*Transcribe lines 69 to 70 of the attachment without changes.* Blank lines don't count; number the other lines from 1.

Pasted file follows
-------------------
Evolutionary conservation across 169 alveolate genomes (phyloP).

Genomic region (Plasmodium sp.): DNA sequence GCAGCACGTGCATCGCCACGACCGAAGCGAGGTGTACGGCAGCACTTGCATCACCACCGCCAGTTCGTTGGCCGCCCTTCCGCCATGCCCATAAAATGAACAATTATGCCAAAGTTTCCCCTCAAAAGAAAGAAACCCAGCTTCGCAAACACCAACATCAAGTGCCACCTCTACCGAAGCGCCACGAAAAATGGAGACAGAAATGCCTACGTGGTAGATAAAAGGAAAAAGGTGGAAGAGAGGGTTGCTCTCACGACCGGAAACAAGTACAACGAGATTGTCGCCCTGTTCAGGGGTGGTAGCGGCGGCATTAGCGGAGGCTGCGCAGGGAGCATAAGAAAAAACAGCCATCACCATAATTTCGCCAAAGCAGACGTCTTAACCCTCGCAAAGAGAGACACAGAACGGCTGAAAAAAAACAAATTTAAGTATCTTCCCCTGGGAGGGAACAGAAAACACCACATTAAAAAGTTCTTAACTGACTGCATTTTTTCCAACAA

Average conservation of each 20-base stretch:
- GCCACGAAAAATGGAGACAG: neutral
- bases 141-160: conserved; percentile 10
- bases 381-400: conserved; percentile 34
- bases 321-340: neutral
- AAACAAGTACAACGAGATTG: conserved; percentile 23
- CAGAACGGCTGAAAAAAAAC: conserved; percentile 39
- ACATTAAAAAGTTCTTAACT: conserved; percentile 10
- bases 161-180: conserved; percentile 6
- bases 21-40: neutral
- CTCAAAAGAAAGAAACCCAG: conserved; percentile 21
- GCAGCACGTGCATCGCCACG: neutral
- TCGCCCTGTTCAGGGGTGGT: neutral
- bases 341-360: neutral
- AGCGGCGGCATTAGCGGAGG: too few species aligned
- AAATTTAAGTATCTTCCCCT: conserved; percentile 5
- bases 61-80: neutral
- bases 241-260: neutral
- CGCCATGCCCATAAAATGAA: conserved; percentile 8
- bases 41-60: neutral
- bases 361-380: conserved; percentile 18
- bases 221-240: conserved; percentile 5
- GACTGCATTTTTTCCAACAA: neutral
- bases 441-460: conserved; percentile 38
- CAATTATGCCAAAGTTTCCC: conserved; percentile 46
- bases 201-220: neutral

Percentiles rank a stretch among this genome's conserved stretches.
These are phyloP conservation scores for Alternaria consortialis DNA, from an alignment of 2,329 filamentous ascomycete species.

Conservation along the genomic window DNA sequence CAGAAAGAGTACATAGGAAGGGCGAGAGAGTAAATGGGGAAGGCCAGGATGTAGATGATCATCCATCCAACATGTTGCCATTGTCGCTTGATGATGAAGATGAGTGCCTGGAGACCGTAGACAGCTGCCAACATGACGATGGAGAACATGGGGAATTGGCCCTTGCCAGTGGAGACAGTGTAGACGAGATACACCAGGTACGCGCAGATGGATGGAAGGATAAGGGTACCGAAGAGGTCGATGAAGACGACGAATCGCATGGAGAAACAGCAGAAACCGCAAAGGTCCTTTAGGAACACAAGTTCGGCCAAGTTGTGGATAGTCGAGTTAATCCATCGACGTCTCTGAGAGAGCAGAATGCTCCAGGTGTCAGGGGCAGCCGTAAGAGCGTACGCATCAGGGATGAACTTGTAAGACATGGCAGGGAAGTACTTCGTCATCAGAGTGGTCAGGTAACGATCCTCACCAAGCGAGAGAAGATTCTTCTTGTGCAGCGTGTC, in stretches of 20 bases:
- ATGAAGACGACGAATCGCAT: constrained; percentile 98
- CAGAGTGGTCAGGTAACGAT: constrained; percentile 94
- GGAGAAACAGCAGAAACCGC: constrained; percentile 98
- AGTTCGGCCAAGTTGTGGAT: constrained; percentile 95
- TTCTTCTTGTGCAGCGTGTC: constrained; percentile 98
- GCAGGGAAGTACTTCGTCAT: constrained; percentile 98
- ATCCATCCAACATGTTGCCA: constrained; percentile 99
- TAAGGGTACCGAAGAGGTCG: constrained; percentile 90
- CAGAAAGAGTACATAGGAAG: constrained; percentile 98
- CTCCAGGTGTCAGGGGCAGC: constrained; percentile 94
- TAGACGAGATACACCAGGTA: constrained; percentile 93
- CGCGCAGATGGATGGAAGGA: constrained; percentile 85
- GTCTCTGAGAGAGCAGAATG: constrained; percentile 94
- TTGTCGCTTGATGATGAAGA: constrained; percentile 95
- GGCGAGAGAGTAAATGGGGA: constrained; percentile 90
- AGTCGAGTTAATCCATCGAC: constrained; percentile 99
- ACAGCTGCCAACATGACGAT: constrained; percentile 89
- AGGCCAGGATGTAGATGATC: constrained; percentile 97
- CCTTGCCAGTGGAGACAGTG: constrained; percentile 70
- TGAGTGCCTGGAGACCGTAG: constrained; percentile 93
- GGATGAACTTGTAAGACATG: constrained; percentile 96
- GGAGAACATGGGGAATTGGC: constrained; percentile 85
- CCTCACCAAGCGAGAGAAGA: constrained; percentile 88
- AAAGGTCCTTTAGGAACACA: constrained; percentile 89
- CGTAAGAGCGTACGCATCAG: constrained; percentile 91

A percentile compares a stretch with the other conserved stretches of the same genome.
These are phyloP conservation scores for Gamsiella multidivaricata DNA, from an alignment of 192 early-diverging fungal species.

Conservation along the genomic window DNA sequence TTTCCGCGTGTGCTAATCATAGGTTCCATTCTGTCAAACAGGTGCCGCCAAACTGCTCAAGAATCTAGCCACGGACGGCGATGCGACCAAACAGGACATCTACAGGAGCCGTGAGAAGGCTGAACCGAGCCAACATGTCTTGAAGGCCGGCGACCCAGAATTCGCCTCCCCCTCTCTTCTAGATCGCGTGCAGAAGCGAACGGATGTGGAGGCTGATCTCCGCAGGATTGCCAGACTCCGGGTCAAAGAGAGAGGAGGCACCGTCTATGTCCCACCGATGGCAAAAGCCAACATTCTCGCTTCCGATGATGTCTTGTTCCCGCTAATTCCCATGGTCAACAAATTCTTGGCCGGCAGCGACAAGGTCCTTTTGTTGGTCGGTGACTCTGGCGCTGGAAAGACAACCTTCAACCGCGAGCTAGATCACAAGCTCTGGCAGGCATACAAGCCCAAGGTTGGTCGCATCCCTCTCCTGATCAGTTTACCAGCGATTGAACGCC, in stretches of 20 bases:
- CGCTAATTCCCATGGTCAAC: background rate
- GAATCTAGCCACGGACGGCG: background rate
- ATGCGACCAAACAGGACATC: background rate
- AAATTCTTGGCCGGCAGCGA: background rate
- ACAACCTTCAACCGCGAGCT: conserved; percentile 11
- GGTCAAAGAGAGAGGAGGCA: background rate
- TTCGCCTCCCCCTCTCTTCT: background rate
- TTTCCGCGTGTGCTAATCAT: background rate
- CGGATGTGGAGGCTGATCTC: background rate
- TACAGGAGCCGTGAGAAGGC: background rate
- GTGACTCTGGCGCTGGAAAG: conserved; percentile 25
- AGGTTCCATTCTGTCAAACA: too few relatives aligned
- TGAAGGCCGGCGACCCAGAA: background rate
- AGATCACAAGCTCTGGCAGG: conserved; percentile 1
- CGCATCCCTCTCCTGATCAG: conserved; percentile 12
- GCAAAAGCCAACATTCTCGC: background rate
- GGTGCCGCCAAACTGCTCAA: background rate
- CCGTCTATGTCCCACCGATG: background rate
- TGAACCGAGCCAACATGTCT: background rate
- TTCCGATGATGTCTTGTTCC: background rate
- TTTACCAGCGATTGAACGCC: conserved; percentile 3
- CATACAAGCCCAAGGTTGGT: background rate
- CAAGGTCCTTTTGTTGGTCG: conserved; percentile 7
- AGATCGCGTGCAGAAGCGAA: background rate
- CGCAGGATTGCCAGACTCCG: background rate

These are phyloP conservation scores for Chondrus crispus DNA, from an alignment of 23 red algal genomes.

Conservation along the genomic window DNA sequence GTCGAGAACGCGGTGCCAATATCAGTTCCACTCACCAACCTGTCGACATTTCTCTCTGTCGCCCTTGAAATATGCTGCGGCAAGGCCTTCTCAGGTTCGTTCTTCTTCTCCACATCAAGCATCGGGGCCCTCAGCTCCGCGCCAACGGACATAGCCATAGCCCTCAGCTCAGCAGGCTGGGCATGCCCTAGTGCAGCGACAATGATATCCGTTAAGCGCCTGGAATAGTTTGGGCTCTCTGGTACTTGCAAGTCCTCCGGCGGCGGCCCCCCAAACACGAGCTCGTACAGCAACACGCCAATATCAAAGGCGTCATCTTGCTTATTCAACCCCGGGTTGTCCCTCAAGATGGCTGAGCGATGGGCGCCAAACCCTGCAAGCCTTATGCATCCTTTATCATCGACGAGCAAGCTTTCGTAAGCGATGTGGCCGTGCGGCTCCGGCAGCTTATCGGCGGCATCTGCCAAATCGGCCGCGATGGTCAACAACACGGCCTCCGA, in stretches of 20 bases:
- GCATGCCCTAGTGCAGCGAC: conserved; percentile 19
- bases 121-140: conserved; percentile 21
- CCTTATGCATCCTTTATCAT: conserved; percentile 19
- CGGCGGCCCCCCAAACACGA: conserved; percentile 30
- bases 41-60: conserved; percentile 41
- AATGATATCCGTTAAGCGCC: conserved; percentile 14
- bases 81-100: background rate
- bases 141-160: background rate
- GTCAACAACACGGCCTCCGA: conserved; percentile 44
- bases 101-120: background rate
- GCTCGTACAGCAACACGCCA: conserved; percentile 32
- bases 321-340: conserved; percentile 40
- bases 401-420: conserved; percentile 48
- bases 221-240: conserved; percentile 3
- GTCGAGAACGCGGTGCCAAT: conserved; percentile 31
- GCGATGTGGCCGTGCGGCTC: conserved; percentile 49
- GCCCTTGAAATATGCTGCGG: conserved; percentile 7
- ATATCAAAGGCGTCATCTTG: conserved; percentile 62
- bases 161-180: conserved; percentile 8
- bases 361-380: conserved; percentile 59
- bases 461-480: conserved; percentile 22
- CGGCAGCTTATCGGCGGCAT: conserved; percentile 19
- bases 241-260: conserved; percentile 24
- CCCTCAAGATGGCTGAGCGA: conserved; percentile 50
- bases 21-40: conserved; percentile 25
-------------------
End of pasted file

- TACAGGAGCCGTGAGAAGGC: background rate
- GTGACTCTGGCGCTGGAAAG: conserved; percentile 25